Colposcopy guidance during COVID 19 pandemic as of the 24th March 2020 and might change, if further evidence develops or NHS England changes policy
In the current COVID crisis, in line with screening programme guidance, only women who have had a recent cervical smear suggesting high grade or invasive disease should be referred for colposcopy. This is to minimise face to face consultations. Colposcopy clinics should consider virtual consultations and help lines to alleviate fears of women with low grade or minor cytological abnormalities, persistent HPV who will not be undergoing a diagnostic colposcopy in the short term.
Primary screening will cease to function to minimise face to face contact and to concentrate health resources on the pandemic. Therefore, the number of screening referrals will cease in the near future.
In line with BGCS recommendations, “Two-week wait (2WW) referrals may need to be triaged at trusts, with the consent of the referring primary care professional, to prioritise patients who need to be seen urgently and investigated within the 2WW pathway. These deviations from standard 2WW pathways should be documented and reasons provided. Safety-netting mechanisms should be in place for patients whose referrals are downgraded. Consideration of initial virtual clinic appointments (telephone/video) or straight to test strategies can be made in order to minimise patients needing to physically attend hospital and may provide additional information to aid triage decisions. Ideally, virtual appointments should be performed so that friends/family can also attend, either remotely (e.g. mini videoconference or teleconference), or be with the patient, if this is feasible and in keeping with patient choice.”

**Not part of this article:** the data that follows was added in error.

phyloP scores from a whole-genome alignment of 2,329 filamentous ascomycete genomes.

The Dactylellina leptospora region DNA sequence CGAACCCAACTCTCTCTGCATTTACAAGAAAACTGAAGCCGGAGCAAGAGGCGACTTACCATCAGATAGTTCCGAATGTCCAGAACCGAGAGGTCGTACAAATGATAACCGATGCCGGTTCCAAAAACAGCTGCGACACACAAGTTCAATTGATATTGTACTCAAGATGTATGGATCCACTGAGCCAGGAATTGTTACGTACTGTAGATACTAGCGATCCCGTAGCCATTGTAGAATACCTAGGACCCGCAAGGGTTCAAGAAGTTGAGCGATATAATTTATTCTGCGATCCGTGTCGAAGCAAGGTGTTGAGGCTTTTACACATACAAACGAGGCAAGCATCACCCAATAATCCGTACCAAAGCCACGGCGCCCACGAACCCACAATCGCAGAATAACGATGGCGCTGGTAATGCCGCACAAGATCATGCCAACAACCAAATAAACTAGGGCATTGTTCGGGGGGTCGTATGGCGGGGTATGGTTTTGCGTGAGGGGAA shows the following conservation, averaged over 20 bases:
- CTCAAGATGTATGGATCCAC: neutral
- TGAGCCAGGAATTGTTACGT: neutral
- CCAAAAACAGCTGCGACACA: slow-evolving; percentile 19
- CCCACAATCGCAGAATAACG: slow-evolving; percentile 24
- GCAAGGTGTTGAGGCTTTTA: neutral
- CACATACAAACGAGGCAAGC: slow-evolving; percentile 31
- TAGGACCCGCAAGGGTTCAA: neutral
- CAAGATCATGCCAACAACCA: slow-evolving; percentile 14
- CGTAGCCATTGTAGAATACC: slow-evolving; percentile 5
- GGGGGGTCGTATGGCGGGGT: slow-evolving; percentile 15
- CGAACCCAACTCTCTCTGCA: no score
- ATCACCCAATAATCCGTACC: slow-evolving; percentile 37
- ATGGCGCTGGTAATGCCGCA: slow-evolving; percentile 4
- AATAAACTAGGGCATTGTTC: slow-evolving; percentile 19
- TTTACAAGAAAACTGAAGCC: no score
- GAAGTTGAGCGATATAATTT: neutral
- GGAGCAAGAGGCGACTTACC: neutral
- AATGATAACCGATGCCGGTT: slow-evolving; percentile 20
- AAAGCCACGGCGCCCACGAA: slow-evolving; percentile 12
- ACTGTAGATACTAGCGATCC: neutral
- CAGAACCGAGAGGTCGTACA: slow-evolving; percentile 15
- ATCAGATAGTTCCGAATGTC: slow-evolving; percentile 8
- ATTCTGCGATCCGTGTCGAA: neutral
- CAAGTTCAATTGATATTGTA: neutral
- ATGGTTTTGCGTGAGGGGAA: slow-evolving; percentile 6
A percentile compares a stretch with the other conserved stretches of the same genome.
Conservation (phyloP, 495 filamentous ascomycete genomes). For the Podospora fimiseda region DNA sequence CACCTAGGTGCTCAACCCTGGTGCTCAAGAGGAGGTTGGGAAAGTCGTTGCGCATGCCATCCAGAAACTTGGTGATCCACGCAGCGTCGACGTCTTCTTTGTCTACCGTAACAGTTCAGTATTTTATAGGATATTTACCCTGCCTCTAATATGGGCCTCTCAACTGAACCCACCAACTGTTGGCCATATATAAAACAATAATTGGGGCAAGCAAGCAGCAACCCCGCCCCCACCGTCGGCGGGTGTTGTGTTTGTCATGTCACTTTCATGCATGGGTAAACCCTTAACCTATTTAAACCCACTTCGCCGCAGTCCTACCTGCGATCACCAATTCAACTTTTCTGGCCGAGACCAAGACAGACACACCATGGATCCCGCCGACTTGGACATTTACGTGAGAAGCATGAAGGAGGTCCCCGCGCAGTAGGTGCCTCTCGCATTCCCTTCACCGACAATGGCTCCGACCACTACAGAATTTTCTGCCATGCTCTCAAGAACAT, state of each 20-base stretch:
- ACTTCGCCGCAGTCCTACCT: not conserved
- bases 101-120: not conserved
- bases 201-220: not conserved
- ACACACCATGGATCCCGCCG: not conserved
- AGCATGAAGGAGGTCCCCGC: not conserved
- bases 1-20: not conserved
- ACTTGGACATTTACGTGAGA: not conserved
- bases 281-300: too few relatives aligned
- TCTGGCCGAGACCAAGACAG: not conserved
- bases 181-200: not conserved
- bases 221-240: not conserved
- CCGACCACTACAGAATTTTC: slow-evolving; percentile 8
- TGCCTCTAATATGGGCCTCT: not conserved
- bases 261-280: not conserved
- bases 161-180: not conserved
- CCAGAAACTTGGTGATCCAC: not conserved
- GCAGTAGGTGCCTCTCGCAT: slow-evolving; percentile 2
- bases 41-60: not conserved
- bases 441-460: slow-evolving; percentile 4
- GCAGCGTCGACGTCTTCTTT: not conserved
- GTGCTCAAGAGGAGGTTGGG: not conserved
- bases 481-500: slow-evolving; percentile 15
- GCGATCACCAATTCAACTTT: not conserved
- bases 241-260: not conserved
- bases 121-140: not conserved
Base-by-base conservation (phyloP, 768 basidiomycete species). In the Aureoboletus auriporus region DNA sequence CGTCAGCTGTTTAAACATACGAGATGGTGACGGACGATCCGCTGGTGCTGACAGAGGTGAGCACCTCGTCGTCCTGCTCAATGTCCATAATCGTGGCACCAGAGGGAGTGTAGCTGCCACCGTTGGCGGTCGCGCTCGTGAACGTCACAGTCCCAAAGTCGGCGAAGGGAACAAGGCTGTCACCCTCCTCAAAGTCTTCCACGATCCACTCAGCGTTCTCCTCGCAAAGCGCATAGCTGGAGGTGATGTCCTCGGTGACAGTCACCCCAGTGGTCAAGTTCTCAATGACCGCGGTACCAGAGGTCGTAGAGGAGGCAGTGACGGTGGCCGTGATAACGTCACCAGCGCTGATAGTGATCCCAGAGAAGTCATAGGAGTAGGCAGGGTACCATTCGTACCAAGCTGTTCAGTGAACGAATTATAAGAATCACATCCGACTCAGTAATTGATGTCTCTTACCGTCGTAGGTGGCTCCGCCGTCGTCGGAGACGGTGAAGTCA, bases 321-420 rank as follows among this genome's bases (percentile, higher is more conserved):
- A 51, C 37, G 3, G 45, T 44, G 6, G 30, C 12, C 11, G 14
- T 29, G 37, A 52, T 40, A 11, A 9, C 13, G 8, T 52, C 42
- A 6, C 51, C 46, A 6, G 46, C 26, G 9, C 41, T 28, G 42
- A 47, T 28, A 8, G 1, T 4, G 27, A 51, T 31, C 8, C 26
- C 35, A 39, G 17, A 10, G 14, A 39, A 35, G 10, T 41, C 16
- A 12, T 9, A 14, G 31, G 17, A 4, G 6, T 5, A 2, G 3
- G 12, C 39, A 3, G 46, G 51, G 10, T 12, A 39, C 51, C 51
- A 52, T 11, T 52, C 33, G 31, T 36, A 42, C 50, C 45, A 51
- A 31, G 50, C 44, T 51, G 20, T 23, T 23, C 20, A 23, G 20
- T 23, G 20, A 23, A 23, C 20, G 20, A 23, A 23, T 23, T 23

Colposcopy leads should ideally make provision for a weekly rapid access clinic for suspected cervical cancers.
Colposcopy clinics should make a database of all screening patients who have not been seen so a failsafe tracking system is in place so that patients can be seen in the future when resources permit.
Evidence suggests that the presence of COVID-19 is very low in the lower genital tract and also low in blood. It is therefore unlikely that smoke produced during a LLETZ procedure will contain COVID virus particles. Clinicians should minimise excessive diathermy to the cervical wound. Laser ablation and excision should not be used due to vaporisation. Cold coagulation can be performed but not as ‘see and treat’ therapeutic option.
By consensus we recommend:
In asymptomatic women: Gloves and apron for diagnostic colposcopy (and ideally a FP3 mask, if performing treatment). Minimum number of staff present during procedures. Use of a serviced smoke extractor approved for colposcopy practice for any LLETZ procedures.
In symptomatic women: In patients with symptoms suggestive of COVID infection: Defer colposcopy assessment until symptoms resolve or patient tested negative. If patients have significant symptoms suggestive of cervical cancer and are symptomatic then the whole colposcopy multi-disciplinary team should wear full personal protective equipment during consultation and examination.